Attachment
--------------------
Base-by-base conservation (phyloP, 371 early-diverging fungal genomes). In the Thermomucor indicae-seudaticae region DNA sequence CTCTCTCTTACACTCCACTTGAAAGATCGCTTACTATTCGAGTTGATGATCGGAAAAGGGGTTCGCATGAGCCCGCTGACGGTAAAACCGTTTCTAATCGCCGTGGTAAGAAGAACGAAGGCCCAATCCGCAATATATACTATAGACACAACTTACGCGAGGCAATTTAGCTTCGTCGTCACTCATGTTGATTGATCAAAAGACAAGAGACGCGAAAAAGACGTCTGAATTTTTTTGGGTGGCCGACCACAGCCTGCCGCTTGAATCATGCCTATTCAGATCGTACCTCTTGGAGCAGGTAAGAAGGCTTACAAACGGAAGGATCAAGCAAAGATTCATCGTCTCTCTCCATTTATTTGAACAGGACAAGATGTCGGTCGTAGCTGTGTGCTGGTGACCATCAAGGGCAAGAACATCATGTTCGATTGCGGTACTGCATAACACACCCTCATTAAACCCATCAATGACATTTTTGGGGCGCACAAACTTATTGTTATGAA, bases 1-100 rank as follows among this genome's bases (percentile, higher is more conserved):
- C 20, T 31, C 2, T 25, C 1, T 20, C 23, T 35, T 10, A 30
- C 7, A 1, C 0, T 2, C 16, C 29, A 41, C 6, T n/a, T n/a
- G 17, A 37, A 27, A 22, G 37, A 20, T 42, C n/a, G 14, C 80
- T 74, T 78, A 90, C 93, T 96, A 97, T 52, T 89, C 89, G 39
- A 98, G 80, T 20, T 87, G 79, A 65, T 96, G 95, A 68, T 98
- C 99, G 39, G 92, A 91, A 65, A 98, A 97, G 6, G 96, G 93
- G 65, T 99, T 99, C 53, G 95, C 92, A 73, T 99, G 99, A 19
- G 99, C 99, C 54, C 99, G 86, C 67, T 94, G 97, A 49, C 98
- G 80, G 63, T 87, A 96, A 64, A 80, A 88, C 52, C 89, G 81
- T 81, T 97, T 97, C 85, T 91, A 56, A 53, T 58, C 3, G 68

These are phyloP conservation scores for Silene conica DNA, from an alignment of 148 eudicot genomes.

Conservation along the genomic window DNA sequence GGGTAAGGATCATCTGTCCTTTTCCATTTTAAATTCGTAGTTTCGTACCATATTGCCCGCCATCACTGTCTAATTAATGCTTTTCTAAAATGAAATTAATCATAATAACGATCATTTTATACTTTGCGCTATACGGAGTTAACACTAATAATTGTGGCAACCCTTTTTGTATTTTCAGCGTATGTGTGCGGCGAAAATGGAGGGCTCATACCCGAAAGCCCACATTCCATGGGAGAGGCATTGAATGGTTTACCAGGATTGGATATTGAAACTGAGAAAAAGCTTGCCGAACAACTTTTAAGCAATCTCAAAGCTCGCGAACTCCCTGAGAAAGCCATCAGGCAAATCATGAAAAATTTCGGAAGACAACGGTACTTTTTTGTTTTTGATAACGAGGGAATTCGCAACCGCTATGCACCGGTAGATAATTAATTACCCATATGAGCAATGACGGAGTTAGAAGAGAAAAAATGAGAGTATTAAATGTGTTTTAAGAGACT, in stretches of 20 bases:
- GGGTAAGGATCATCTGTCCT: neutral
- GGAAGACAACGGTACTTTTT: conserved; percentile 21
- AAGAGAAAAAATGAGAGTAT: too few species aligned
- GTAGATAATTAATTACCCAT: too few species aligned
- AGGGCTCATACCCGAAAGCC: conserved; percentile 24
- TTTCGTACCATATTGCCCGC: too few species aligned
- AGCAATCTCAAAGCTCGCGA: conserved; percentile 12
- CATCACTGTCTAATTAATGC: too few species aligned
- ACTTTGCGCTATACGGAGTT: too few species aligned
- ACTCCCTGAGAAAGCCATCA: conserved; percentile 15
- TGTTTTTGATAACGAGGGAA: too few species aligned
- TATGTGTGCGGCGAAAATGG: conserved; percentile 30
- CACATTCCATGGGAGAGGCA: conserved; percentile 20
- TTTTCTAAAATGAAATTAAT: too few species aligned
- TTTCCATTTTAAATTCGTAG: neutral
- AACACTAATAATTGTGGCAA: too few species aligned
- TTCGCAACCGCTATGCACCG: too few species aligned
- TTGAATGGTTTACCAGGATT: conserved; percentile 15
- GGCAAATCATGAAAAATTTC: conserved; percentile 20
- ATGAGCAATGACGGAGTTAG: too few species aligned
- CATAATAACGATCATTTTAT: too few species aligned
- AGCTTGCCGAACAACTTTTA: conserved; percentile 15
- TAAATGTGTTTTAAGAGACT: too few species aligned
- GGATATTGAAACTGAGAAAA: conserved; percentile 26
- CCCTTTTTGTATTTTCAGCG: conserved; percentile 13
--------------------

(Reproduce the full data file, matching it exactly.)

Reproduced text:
Base-by-base conservation (phyloP, 371 early-diverging fungal genomes). In the Thermomucor indicae-seudaticae region DNA sequence CTCTCTCTTACACTCCACTTGAAAGATCGCTTACTATTCGAGTTGATGATCGGAAAAGGGGTTCGCATGAGCCCGCTGACGGTAAAACCGTTTCTAATCGCCGTGGTAAGAAGAACGAAGGCCCAATCCGCAATATATACTATAGACACAACTTACGCGAGGCAATTTAGCTTCGTCGTCACTCATGTTGATTGATCAAAAGACAAGAGACGCGAAAAAGACGTCTGAATTTTTTTGGGTGGCCGACCACAGCCTGCCGCTTGAATCATGCCTATTCAGATCGTACCTCTTGGAGCAGGTAAGAAGGCTTACAAACGGAAGGATCAAGCAAAGATTCATCGTCTCTCTCCATTTATTTGAACAGGACAAGATGTCGGTCGTAGCTGTGTGCTGGTGACCATCAAGGGCAAGAACATCATGTTCGATTGCGGTACTGCATAACACACCCTCATTAAACCCATCAATGACATTTTTGGGGCGCACAAACTTATTGTTATGAA, bases 1-100 rank as follows among this genome's bases (percentile, higher is more conserved):
- C 20, T 31, C 2, T 25, C 1, T 20, C 23, T 35, T 10, A 30
- C 7, A 1, C 0, T 2, C 16, C 29, A 41, C 6, T n/a, T n/a
- G 17, A 37, A 27, A 22, G 37, A 20, T 42, C n/a, G 14, C 80
- T 74, T 78, A 90, C 93, T 96, A 97, T 52, T 89, C 89, G 39
- A 98, G 80, T 20, T 87, G 79, A 65, T 96, G 95, A 68, T 98
- C 99, G 39, G 92, A 91, A 65, A 98, A 97, G 6, G 96, G 93
- G 65, T 99, T 99, C 53, G 95, C 92, A 73, T 99, G 99, A 19
- G 99, C 99, C 54, C 99, G 86, C 67, T 94, G 97, A 49, C 98
- G 80, G 63, T 87, A 96, A 64, A 80, A 88, C 52, C 89, G 81
- T 81, T 97, T 97, C 85, T 91, A 56, A 53, T 58, C 3, G 68

These are phyloP conservation scores for Silene conica DNA, from an alignment of 148 eudicot genomes.

Conservation along the genomic window DNA sequence GGGTAAGGATCATCTGTCCTTTTCCATTTTAAATTCGTAGTTTCGTACCATATTGCCCGCCATCACTGTCTAATTAATGCTTTTCTAAAATGAAATTAATCATAATAACGATCATTTTATACTTTGCGCTATACGGAGTTAACACTAATAATTGTGGCAACCCTTTTTGTATTTTCAGCGTATGTGTGCGGCGAAAATGGAGGGCTCATACCCGAAAGCCCACATTCCATGGGAGAGGCATTGAATGGTTTACCAGGATTGGATATTGAAACTGAGAAAAAGCTTGCCGAACAACTTTTAAGCAATCTCAAAGCTCGCGAACTCCCTGAGAAAGCCATCAGGCAAATCATGAAAAATTTCGGAAGACAACGGTACTTTTTTGTTTTTGATAACGAGGGAATTCGCAACCGCTATGCACCGGTAGATAATTAATTACCCATATGAGCAATGACGGAGTTAGAAGAGAAAAAATGAGAGTATTAAATGTGTTTTAAGAGACT, in stretches of 20 bases:
- GGGTAAGGATCATCTGTCCT: neutral
- GGAAGACAACGGTACTTTTT: conserved; percentile 21
- AAGAGAAAAAATGAGAGTAT: too few species aligned
- GTAGATAATTAATTACCCAT: too few species aligned
- AGGGCTCATACCCGAAAGCC: conserved; percentile 24
- TTTCGTACCATATTGCCCGC: too few species aligned
- AGCAATCTCAAAGCTCGCGA: conserved; percentile 12
- CATCACTGTCTAATTAATGC: too few species aligned
- ACTTTGCGCTATACGGAGTT: too few species aligned
- ACTCCCTGAGAAAGCCATCA: conserved; percentile 15
- TGTTTTTGATAACGAGGGAA: too few species aligned
- TATGTGTGCGGCGAAAATGG: conserved; percentile 30
- CACATTCCATGGGAGAGGCA: conserved; percentile 20
- TTTTCTAAAATGAAATTAAT: too few species aligned
- TTTCCATTTTAAATTCGTAG: neutral
- AACACTAATAATTGTGGCAA: too few species aligned
- TTCGCAACCGCTATGCACCG: too few species aligned
- TTGAATGGTTTACCAGGATT: conserved; percentile 15
- GGCAAATCATGAAAAATTTC: conserved; percentile 20
- ATGAGCAATGACGGAGTTAG: too few species aligned
- CATAATAACGATCATTTTAT: too few species aligned
- AGCTTGCCGAACAACTTTTA: conserved; percentile 15
- TAAATGTGTTTTAAGAGACT: too few species aligned
- GGATATTGAAACTGAGAAAA: conserved; percentile 26
- CCCTTTTTGTATTTTCAGCG: conserved; percentile 13